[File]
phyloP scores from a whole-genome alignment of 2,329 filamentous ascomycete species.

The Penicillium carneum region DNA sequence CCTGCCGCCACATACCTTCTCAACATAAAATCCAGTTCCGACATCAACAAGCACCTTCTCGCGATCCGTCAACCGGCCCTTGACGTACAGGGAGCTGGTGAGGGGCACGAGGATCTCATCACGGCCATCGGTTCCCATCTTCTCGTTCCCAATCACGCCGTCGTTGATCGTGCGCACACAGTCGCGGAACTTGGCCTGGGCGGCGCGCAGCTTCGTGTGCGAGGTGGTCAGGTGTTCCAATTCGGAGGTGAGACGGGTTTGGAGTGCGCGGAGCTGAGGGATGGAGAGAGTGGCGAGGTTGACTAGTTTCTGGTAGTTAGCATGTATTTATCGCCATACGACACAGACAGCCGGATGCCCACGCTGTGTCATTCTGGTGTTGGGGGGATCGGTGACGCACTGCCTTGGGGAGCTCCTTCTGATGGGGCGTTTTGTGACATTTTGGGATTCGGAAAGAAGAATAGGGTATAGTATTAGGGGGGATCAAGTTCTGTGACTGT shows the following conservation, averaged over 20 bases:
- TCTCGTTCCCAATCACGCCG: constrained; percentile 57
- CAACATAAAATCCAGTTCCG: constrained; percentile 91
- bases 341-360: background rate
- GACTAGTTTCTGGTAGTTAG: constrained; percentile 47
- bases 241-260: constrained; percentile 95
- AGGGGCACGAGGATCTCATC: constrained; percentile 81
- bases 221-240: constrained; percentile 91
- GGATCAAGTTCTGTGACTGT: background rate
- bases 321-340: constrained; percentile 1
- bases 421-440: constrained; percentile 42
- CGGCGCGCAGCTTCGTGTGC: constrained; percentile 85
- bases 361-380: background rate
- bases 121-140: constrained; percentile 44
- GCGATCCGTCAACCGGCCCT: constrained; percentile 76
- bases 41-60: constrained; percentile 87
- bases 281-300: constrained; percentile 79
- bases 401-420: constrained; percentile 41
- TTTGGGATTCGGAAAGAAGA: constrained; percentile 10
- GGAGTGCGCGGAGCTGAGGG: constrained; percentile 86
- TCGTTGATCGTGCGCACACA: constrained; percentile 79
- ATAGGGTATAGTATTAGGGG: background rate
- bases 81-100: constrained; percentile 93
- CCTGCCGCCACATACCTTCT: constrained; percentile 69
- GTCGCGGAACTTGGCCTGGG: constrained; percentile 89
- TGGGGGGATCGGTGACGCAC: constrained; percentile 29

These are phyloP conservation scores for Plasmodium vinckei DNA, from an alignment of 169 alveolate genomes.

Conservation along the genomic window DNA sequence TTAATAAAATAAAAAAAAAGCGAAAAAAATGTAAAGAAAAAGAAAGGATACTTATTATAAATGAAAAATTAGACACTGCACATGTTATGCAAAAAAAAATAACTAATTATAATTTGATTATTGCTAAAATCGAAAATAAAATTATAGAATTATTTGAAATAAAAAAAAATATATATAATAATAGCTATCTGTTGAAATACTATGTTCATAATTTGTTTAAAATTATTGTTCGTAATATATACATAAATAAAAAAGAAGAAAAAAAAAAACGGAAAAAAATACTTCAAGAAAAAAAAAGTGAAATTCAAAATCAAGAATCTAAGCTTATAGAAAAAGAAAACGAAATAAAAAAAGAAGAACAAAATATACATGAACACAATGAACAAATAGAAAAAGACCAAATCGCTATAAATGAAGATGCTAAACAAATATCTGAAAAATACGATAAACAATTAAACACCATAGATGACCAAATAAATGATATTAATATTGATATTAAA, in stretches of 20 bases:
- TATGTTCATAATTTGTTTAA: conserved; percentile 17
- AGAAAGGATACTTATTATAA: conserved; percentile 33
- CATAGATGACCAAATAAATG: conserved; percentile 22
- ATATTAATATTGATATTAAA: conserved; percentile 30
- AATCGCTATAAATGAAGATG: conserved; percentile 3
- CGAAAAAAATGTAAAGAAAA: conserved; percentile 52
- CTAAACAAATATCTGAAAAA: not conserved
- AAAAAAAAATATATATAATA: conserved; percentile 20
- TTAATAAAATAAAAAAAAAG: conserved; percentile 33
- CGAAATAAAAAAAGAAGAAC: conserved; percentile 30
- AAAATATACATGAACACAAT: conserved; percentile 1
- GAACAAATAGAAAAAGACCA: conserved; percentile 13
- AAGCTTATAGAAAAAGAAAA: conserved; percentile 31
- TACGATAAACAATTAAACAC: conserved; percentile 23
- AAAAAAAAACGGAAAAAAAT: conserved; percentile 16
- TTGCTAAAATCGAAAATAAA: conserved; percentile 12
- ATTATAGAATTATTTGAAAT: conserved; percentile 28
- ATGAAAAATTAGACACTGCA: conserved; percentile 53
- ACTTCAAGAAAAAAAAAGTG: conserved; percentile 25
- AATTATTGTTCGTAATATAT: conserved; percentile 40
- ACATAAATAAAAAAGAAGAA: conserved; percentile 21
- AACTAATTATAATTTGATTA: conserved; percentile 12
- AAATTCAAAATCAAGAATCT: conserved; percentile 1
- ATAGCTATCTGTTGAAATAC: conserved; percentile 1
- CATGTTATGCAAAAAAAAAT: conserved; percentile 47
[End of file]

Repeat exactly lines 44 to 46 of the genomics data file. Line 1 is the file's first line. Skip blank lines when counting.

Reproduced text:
- AAAAAAAAACGGAAAAAAAT: conserved; percentile 16
- TTGCTAAAATCGAAAATAAA: conserved; percentile 12
- ATTATAGAATTATTTGAAAT: conserved; percentile 28